- #1

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How would you calculate how much 'resistance' would be felt if you pushed upwards on the long end of the axle with a given force 'F'?

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- Thread starter ryan31394
- Start date

- #1

- 4

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How would you calculate how much 'resistance' would be felt if you pushed upwards on the long end of the axle with a given force 'F'?

- #2

- 180

- 8

After sitting here for a while thinking about it, I think I've reached a conclusion about one thing...

1. Angular momentum is conserved

Why? Well, since all the particles in the wheel are rigidly connected, any force on any particle consequently affects the entire system. Pushing up on one particle in the wheel effectively pushes up on every particle in the wheel (due to intermolecular forces). Thus, the bar pushing up on the wheel does not cause any net external torque so angular momentum is conserved.

That being said.. I'm inclined to say that the force required to lift the wheel in this context is invariant of ω. E.g. ω could equal zero and it would still be the same problem. Not too sure though, because intuition tells me otherwise :P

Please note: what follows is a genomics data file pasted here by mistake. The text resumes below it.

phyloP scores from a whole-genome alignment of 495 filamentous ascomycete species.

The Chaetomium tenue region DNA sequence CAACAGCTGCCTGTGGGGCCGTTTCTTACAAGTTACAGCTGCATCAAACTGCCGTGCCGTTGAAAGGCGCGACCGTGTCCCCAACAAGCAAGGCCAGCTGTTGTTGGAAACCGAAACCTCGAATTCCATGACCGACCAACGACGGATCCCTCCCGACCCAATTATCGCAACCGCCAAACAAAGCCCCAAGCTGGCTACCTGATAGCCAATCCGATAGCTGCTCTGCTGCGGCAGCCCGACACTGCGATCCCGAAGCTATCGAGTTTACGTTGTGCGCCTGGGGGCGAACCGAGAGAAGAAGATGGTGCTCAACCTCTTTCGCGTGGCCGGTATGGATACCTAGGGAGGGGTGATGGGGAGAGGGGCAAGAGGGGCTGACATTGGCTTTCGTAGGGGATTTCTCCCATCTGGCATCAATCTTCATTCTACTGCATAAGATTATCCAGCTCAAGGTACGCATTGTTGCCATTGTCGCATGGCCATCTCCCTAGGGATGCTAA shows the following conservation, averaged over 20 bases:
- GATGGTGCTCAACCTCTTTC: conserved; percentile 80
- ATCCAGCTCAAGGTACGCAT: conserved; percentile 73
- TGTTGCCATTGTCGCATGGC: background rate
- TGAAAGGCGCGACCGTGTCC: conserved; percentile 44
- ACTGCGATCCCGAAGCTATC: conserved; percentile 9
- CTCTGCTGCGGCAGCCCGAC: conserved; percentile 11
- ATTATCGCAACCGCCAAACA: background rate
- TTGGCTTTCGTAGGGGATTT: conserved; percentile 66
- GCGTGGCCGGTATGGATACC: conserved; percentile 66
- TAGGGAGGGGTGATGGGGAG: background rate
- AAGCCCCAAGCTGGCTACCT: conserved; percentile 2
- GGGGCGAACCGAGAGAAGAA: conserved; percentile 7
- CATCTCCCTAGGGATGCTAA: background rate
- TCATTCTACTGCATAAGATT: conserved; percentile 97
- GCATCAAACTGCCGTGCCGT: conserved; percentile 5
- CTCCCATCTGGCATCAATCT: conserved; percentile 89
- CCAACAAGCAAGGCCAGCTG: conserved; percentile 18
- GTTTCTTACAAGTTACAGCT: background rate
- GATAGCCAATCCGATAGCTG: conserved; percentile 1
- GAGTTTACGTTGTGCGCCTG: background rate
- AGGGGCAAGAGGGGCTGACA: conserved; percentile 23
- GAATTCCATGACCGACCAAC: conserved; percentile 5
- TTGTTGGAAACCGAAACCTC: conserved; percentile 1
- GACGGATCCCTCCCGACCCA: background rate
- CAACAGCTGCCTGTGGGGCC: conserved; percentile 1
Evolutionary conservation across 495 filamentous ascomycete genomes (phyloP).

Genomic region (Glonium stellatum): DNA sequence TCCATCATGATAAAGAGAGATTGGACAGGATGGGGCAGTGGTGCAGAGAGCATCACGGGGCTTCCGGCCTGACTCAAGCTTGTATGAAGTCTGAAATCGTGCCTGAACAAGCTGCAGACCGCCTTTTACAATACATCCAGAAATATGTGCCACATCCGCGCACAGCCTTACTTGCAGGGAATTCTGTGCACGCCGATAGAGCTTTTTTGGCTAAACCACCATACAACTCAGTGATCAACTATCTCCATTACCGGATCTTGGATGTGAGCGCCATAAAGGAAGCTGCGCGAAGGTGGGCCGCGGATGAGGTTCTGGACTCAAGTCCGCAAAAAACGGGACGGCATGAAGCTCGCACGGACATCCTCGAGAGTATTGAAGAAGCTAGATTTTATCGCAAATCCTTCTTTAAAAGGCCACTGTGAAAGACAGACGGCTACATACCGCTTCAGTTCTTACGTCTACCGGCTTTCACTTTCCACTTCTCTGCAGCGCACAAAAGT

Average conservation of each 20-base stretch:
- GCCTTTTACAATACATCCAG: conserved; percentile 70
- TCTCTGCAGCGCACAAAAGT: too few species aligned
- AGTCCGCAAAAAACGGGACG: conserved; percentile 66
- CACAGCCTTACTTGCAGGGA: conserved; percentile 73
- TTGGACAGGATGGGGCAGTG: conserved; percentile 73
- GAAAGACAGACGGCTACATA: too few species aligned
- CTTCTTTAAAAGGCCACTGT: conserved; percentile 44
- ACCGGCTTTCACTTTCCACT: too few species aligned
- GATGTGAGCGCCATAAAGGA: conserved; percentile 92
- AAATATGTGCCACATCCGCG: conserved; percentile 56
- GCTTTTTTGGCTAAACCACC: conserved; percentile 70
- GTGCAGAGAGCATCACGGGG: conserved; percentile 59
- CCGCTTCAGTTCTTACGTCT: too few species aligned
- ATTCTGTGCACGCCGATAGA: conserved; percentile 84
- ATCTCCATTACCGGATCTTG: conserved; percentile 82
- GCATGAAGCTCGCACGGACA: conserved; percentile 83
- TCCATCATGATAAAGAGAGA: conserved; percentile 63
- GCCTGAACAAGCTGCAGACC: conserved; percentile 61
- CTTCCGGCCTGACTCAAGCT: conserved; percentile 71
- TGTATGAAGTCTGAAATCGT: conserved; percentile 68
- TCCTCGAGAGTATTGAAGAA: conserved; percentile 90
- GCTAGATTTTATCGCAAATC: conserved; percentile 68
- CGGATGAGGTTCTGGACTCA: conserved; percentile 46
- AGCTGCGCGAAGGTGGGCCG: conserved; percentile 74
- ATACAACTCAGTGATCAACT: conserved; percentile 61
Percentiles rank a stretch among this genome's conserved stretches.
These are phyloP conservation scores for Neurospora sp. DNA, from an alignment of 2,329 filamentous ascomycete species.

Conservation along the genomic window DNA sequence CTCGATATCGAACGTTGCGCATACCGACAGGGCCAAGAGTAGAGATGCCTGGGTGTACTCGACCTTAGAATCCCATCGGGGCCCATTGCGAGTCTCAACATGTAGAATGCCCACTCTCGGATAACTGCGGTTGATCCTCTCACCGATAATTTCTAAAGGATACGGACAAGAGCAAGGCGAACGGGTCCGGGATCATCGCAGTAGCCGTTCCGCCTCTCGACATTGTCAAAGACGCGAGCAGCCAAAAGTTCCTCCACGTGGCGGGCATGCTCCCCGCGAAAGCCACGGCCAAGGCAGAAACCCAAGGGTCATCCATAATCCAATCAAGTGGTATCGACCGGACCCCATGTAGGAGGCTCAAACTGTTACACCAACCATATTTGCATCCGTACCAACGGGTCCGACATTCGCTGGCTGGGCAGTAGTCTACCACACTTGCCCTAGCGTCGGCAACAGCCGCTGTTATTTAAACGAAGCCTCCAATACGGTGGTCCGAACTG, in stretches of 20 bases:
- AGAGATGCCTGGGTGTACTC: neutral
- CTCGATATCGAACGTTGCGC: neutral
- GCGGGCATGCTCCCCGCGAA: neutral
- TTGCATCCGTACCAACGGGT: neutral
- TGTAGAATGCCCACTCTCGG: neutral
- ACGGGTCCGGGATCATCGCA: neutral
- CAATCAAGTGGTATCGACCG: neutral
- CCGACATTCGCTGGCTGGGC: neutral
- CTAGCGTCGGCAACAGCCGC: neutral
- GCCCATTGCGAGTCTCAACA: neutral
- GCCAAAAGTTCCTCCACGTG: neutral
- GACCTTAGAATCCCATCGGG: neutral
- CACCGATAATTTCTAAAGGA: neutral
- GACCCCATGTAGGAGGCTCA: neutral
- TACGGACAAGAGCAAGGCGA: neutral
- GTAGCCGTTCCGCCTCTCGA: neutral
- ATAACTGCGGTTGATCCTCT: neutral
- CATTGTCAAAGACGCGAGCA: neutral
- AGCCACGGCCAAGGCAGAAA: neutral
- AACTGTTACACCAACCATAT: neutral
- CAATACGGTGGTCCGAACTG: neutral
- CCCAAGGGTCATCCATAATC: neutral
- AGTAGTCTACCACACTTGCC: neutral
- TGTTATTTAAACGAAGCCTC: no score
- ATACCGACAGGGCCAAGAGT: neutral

- #3

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For instance, bicycle wheels use this concept to remain upright while in motion. While it is virtually impossible to remain upright while the wheels are not spinning, as you increase your speed it becomes far easier, to the point where you would need to fall off of the bike entirely, shifting the center of gravity far off center (therefore increasing the torque forces imposed upon the wheels), in order for the bike to tip over, but how far would you need to lean off center for the bike to tip over (with given values such as those stated above)?

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